Return of the Recursive Reviews

This is a review of Nick Basciano’s review of Jeremy Scahill’s Dirty Wars. It’s here, if you want to read something depressing.

The piece begins with a paragraph designed to make the reader (one assumes other Brookings Institute alums, interns, etc.) move on to another piece, most likely reminiscing about the manliness of Ronald Reagan or some other old, dead, WASP, by placing the positive point at the end of the paragraph:

Dirty Wars: The World is a Battlefield by Jeremy Scahill—the activist-turned journalist previously known for his exposé of the military contractor formerly known as Blackwater—is a bad book. But it’s a bad book with a significantly redeeming feature.

“Activist-turned-journalist.” To Basciano’s credit, he didn’t just say activist, nor simply the favored term, “community organizer”, which apparently in the Brookings lexicon can mean “secret Muslim,” “socialist,” and “Hitler.” It’s a word that carries many meanings to people who dislike organized communities and prefer the predictability and stability of anarcho-capitalism along with the utopia it has brought upon us all including the ownership of homes, secure retirement funds of both private and national kinds, good credit, low unemployment rates, falling poverty, and a healthcare system that is second-to-none.

Next, Basciano points out for the reader (again, assuming one hasn’t already clicked over to check one’s portfolio) the folly of Mr. Scahill’s assertion that there is a “dark side” to the United States of America murdering US citizens without trial. Who, in Mr. Basciano’s acquaintance, hasn’t wished there were just fewer brown people in coffee shops? It can be a drain on one’s day, taking away from opportunities of attaining funding from the Ford Foundation, ExxonMobil, Bank of America, and the Feinsteins. Lefty-pinkoes like that.

Fewer also makes for simpler solutions. This is a think tank after all.

Most troubling, however, is how a man employed at a think tank could be so ignorant of the facts. First, he doesn’t make the slightest mention of the bizarre similarity between the unused OPERATION NORTHWOODS (a plan developed by the Pentagon in 1962 to wreak terrorist havoc on the United States and frame Cuba for it) and the various similar events that transpired leading to and following 9/11.

As most such people, many politicians included, fail to mention this (and by the way, that Barrett Brown did mention it and that many pieces the man wrote have been essentially “banned” by the Federal government from being discussed) he can almost be forgiven. After all, this news was printed only months before 9/11, and who can remember anything at all that happened before that fateful day?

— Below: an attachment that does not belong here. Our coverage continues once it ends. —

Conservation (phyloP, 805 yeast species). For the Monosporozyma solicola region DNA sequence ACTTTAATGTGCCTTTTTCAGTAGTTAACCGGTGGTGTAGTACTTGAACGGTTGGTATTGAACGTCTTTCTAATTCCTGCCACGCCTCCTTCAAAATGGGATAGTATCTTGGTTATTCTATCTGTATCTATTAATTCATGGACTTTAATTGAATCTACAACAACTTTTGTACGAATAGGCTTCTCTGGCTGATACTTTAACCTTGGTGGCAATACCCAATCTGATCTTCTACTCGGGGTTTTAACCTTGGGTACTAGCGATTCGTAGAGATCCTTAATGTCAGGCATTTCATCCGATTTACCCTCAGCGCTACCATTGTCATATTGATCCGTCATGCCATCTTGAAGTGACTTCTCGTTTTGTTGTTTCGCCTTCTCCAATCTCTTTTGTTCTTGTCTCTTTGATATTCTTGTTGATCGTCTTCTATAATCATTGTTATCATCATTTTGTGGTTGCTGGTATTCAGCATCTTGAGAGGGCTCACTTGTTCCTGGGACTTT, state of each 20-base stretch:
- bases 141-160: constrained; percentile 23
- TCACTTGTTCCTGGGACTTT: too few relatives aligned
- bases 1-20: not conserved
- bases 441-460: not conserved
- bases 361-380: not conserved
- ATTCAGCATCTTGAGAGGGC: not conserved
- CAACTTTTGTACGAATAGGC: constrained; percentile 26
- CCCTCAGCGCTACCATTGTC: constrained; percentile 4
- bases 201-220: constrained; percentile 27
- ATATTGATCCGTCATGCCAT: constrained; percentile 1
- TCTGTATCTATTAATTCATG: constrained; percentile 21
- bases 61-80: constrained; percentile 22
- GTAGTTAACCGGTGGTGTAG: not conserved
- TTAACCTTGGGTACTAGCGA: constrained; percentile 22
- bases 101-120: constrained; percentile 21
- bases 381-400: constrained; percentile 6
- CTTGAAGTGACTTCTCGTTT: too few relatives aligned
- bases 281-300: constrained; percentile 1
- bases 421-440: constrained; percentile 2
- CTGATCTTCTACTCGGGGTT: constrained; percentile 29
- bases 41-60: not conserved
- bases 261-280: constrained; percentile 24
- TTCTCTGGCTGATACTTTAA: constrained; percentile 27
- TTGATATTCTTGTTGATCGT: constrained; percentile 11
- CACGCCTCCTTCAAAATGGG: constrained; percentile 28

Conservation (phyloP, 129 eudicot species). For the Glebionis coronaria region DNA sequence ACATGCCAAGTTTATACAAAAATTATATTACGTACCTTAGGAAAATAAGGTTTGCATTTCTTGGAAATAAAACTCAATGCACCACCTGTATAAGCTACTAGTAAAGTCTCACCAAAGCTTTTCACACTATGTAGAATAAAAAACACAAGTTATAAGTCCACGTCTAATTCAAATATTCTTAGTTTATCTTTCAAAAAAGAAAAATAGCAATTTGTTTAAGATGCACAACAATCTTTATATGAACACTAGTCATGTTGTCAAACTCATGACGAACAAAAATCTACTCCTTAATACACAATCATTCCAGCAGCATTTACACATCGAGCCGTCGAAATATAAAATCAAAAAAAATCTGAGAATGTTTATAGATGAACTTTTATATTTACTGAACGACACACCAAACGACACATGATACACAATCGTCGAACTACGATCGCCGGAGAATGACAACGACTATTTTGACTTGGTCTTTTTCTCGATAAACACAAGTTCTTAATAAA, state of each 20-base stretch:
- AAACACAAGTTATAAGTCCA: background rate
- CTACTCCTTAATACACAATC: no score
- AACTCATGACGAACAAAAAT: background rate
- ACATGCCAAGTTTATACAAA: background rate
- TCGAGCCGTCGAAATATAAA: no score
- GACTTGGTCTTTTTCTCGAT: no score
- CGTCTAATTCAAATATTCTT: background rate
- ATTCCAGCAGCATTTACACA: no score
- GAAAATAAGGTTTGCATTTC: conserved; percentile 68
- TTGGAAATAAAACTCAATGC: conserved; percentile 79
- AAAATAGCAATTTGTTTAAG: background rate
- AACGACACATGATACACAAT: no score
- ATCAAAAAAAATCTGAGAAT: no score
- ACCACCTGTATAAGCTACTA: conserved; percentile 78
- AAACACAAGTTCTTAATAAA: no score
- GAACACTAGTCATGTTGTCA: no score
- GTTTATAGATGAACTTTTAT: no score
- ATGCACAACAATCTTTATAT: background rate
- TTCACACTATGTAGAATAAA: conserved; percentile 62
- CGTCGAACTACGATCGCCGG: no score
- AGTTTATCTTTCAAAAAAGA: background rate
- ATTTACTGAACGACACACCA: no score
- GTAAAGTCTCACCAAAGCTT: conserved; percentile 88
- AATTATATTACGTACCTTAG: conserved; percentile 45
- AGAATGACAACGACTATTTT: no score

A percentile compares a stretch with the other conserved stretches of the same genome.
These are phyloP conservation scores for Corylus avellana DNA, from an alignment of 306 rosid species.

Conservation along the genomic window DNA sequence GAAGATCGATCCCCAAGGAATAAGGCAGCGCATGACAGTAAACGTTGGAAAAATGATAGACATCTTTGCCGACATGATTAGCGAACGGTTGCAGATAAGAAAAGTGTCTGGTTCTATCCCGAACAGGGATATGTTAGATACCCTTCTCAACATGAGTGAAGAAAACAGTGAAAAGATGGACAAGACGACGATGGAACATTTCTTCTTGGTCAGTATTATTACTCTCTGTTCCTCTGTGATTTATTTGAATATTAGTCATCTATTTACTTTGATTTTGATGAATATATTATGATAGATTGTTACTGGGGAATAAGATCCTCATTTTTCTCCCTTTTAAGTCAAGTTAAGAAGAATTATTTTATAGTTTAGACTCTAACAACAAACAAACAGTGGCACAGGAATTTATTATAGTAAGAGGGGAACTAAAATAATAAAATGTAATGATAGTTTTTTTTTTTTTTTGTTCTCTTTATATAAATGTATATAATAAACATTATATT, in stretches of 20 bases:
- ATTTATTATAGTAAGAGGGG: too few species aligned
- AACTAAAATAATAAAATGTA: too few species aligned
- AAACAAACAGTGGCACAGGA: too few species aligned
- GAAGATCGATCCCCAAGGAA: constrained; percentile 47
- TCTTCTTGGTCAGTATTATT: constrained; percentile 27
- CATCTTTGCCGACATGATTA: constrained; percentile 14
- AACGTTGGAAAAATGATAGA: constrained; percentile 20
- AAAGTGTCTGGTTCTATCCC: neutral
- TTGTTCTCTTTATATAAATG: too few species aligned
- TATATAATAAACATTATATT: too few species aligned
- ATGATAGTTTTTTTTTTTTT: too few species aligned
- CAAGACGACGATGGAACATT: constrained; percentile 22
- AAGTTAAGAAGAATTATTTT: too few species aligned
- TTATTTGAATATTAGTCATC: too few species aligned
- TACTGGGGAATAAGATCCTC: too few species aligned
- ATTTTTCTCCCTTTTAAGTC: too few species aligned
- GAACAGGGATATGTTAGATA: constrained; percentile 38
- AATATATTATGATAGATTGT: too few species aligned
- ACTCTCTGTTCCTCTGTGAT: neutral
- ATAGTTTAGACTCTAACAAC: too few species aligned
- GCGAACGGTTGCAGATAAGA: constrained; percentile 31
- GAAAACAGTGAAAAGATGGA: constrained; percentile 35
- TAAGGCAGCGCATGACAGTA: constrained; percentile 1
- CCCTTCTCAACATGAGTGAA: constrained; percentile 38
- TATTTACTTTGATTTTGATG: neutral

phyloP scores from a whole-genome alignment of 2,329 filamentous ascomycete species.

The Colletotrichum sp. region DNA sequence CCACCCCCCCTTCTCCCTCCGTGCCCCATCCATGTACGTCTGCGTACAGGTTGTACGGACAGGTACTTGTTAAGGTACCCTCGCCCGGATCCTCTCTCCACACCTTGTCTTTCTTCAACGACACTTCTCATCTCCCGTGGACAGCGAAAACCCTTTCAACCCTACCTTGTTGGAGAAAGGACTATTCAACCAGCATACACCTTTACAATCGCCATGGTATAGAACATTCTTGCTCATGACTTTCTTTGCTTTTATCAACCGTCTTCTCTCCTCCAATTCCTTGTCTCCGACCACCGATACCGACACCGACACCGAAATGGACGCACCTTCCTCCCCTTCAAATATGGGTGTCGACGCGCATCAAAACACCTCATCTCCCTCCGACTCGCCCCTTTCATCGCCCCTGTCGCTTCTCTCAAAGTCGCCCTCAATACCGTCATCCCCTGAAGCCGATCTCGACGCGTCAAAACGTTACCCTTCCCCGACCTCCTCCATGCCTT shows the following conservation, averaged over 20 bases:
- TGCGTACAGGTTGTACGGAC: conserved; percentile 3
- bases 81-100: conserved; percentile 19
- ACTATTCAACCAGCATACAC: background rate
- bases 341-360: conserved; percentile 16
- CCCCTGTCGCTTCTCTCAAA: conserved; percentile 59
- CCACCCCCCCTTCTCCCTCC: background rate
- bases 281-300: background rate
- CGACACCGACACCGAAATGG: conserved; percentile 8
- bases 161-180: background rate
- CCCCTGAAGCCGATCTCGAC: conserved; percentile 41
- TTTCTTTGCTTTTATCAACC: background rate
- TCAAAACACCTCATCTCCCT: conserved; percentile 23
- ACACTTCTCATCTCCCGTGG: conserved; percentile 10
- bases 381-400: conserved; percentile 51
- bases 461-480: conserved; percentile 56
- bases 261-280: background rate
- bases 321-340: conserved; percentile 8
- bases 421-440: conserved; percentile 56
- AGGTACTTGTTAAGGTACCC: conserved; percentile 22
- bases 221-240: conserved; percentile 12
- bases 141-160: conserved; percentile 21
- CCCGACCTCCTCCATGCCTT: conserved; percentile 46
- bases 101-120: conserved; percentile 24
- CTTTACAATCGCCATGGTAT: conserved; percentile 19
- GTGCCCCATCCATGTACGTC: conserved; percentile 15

What is unforgivable, however, is how he invokes the name of Anwar al-Awlaki repeatedly and in a similar manner failed to mention Mr. al-Awlaki status a CIA asset:

There are more such pieces as well. Apparently they are all IP-blocked over at Brookings. No doubt due to NetNanny or similar software run amok.

At this point, I myself was ready to switch to reading something else…anything. A LOLCAT pic would do:


…because Mr. Basciano, most of all, has made me sad by either being an ignorant member of a think tank, or a disingenuous liar. Either, in a country with so many ills including the violent backlash due to the deaths of innocent people whose minds we are allegedly trying to change (he calls it both important and over-stated. I confess to being confused as to how something can be both), is not a welcome omen to recovery nor of solutions that don’t simply involve killing and torturing our way out of.

To Mr. Basciano’s credit, he does manage to tie Awlaki to other CIA assets, such as the Christmas Day bomber. I think then perhaps it is not ignorance at work.

There is then a flurry of words that boil down to the typical empty rhetoric of the well-educated and despotic: “it’s just too complicated for you, mere mortal, to understand” as if that excuses false-flag attacks and assassinations that murder Americans.

He closes with a compliment about Scahill reminding us of the human cost of war and then discounts those costs entirely. One supposes because the main person in question is brown, poor, and dead and he is none of those.


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